Health Experts Recommend Giving TikTok’s Frozen Honey Trend a Miss — Here’s Why
Just when we thought we had seen the wildest TikTok trends — the sinus-clearing garlic hack was a low point — we have been proven wrong thanks to the latest viral moment. Say hello to the frozen honey trend. As you might guess, this involves freezing honey and eating it in this state.
Sounds relatively harmless, right? Well, it has its issues. Brought to public attention by TikTok user Dave Ramirez, whose original frozen honey video has over 900 million views, this practice involves filling an empty water bottle with honey, placing it in the freezer, then after a few hours, squeezing the substance into one’s mouth to eat it.
When frozen, the honey becomes less sticky and much gooier in texture, so it can be squeezed out of the bottle, much in the same way toothpaste is. Ramirez describes the experience of eating the substance as “pretty refreshing”.
According to The New York Times, users have also started freezing other condiments including corn syrup and Sriracha to eat while frozen, which frankly sounds even worse than the original. Frozen Sriracha? No thanks.
While this might seem like a relatively harmless movement, health experts aren’t so on-board with it. Consuming large chunks of honey isn’t exactly healthy and in some cases, can lead to stomach aches and diarrhoea.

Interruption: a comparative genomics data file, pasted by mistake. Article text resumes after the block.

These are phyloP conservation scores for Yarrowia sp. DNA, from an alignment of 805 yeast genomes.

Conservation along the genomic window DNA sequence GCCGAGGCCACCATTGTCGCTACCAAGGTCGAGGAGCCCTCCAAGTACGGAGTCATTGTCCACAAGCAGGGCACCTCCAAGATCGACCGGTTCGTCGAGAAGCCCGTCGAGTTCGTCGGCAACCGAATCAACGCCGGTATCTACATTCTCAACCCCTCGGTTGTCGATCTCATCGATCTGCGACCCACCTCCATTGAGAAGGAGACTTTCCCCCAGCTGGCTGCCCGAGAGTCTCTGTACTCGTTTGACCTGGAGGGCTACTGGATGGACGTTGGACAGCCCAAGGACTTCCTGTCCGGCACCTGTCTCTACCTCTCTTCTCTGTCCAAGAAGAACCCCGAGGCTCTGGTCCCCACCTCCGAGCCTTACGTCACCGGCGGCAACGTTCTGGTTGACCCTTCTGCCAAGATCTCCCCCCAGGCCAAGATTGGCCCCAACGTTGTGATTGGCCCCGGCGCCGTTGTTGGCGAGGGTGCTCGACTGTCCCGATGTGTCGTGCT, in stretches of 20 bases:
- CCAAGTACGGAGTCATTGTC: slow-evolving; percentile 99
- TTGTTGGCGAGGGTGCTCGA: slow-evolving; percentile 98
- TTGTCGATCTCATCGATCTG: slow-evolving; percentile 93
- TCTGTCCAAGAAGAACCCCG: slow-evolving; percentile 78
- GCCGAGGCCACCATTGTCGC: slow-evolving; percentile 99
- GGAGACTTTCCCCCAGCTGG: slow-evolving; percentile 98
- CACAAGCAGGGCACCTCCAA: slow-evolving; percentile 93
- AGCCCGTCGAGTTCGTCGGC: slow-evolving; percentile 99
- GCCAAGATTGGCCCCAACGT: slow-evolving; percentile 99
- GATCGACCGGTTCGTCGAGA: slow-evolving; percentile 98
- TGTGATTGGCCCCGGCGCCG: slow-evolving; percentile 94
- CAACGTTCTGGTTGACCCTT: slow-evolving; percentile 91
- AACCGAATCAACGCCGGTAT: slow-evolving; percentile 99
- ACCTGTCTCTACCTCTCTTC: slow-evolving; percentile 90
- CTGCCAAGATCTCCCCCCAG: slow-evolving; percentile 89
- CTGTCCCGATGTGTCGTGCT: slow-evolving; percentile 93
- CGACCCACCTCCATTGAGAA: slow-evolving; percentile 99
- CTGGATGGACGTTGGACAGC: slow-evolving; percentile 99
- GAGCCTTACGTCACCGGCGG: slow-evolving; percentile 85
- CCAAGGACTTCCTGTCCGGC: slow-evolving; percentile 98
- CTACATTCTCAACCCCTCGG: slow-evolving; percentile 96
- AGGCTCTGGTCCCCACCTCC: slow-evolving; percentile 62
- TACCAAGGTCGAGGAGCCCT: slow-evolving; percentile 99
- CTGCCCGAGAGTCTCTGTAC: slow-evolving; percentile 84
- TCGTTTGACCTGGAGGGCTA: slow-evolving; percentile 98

“When you eat something that’s so high in sugar, you’re going to have an equally high insulin response, which often leads to you having that sugar high and then getting really shaky afterward as your blood sugar drops,” dietitian Sarah Rueven told The New York Times.
One TikTok creator who tried the trend captioned her video, “Note to self: don’t eat three mouthfuls of honey in the morning, it will cause urgent bowel movement”.
Instead of freezing your honey, maybe stick to consuming it with toast or in tea going forward.
“I think like most viral videos on TikTok, it’s kind of, you know, shock value, and kind of silly, but it’s a cool concept, I guess? But I feel like people could be doing better things with honey,” said Rueven.